Polymer films preparation
PHB, PHB-HV and PHB-PEG films were prepared by casting a 3 wt. % chloroform solution of the polymers onto a glass Petri dish. After slow evaporation of chloroform, the remaining solvent in the films was removed by drying the films under vacuum at 50°C for two days. The thickness of polymer films was 50 ± 5 μm. As it was shown earlier the roughness of polymer film surfaces exposed to air is much greater roughness exposed to glass. Such differences are related to conditions of solvent (chloroform) desorption and evaporation from the forming PHB films . Here and below, the surface of the polymer film exposed to Petri dish glass is called the “smooth”; and the surface exposed to air is called the “rough”.
Differential scanning calorimetry (DSC)
The PHB, PHB-HV and PHB-PEG thermal properties were measured by means of differential scanning calorimetry using a DSC 204 F1 Phoenix (Netzsch, Germany) equipment. About 1–4 mg of polymer film was sealed in a 25 μL aluminium crucible. The samples were heated from 25 to 200°C at a heating rate of 10°C/min in nitrogen atmosphere. Netzsch calibration set (KNO3, In, Bi, Sn, Zn, CsCl, Hg, C6H12 high purity samples) was used for precise temperature and enthalpy calibrations in temperature range -100°C – 600°C according to the manufacturer instructions [12, 32, 33]. The onset and peak temperature of the change in heat capacity was designated as the and melting points. The crystallinity of PHB component (Xc) can be calculated by the following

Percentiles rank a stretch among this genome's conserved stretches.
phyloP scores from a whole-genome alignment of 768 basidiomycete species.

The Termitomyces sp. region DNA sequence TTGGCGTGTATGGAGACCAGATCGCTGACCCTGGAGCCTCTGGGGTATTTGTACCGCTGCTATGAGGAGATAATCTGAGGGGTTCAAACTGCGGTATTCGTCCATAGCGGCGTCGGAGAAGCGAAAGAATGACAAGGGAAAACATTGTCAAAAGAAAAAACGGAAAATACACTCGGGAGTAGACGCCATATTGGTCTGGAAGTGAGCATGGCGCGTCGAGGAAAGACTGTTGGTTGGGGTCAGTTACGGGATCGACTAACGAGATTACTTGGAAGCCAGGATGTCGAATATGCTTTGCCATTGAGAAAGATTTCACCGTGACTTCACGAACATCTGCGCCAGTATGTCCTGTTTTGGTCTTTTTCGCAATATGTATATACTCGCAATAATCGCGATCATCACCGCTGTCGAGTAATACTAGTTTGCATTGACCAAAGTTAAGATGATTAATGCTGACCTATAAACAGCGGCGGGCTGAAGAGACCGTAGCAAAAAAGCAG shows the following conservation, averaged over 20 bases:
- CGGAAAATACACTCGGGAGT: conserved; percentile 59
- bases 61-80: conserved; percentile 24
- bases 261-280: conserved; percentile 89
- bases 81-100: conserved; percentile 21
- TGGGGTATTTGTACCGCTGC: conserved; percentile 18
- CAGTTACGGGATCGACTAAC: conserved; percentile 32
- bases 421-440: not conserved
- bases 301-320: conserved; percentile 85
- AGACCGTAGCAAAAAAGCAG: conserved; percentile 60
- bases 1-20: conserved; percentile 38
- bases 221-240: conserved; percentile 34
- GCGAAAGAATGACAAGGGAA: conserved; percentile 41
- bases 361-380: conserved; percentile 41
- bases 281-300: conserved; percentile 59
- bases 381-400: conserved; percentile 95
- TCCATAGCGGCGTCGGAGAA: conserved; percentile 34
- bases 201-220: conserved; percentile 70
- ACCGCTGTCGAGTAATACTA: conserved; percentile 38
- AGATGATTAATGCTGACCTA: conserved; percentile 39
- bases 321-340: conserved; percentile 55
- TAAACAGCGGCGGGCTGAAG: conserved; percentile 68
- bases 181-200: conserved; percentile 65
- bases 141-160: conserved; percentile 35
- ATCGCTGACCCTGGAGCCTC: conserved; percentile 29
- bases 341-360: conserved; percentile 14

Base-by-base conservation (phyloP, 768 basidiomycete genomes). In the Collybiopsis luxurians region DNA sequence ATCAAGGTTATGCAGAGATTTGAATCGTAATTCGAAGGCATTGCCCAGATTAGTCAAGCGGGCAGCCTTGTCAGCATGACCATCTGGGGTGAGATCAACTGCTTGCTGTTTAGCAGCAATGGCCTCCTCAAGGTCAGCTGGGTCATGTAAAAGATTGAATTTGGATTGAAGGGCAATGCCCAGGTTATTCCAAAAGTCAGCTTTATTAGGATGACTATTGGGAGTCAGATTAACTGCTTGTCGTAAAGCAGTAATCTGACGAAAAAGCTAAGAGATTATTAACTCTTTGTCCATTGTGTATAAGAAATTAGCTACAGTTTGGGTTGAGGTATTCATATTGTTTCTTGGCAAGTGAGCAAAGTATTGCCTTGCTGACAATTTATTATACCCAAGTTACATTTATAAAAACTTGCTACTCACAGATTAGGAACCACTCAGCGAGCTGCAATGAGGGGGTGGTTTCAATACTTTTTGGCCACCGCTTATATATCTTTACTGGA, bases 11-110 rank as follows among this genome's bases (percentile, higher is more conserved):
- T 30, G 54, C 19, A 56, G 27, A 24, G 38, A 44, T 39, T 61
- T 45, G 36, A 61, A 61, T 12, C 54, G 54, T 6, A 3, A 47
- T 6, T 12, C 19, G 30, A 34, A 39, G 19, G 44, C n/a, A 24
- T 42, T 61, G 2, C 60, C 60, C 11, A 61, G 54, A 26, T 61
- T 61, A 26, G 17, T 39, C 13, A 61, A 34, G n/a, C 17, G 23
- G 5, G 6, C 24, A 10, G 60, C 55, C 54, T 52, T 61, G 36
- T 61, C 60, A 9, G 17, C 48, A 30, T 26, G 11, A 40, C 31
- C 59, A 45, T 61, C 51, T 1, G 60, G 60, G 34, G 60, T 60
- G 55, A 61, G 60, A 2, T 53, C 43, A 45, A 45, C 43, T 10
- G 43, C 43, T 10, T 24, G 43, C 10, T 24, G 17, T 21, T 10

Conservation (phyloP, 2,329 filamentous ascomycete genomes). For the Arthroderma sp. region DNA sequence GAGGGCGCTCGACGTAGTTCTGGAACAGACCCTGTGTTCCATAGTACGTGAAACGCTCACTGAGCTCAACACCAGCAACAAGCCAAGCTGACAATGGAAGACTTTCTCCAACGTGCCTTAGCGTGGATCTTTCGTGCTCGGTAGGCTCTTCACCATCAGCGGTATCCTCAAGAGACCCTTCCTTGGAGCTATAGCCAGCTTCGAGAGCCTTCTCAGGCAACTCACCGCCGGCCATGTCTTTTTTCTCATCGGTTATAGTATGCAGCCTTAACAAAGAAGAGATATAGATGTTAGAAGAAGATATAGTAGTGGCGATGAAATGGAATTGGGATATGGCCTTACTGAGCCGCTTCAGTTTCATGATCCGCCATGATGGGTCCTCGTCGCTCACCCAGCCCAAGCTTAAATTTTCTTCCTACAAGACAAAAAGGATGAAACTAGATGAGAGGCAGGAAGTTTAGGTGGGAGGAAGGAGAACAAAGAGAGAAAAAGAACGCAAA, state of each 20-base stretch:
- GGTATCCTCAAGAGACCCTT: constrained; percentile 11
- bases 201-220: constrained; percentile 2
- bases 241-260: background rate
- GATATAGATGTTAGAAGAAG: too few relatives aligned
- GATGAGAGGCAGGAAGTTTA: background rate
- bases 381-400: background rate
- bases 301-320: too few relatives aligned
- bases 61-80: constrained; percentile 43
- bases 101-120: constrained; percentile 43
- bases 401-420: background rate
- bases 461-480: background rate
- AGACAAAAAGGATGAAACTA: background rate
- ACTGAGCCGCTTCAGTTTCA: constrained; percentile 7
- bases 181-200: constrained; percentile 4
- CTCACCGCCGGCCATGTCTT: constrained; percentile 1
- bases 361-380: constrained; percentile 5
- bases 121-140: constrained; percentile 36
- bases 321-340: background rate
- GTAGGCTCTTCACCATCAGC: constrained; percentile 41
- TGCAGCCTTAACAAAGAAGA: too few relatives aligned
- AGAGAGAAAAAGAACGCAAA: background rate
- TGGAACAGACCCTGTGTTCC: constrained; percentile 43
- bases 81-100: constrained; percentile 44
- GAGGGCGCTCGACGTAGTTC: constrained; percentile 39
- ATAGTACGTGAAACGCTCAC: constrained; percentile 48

where ΔH r , ΔHm. are the enthalpy contributions caused by recrystallization and melting of investigated sample, respectively, ΔH0 m(PHB) is the theoretical value for the thermodynamic melting enthalpy, which would be obtained for a 100%-crystalline PHB sample (146.6 J/g) . All calculations were performed for the first heating cycle [12, 30, 32, 34].
Contact angle tests
The hydrophilicity of polymer surface was evaluated by measuring the water contact angle formed between water drops and the surface of the samples using a Contact Angle Meter 110 VAC (Cole-Parmer, USA). For this purpose, a drop of 10 μl of milliQ water was mounted on the surface with a microsyringe and quickly measured by the Contact Angle Meter. The advancing contact angle was measured for 8 drops on both sides at a temperature of 25°C, and the average was calculated from the data. The apparent contact angle can be measured exactly (accuracy of the method is 0.1%), but as a result of the roughness of the sample a typical statistical error was in the range of 1-2% .
Water uptake test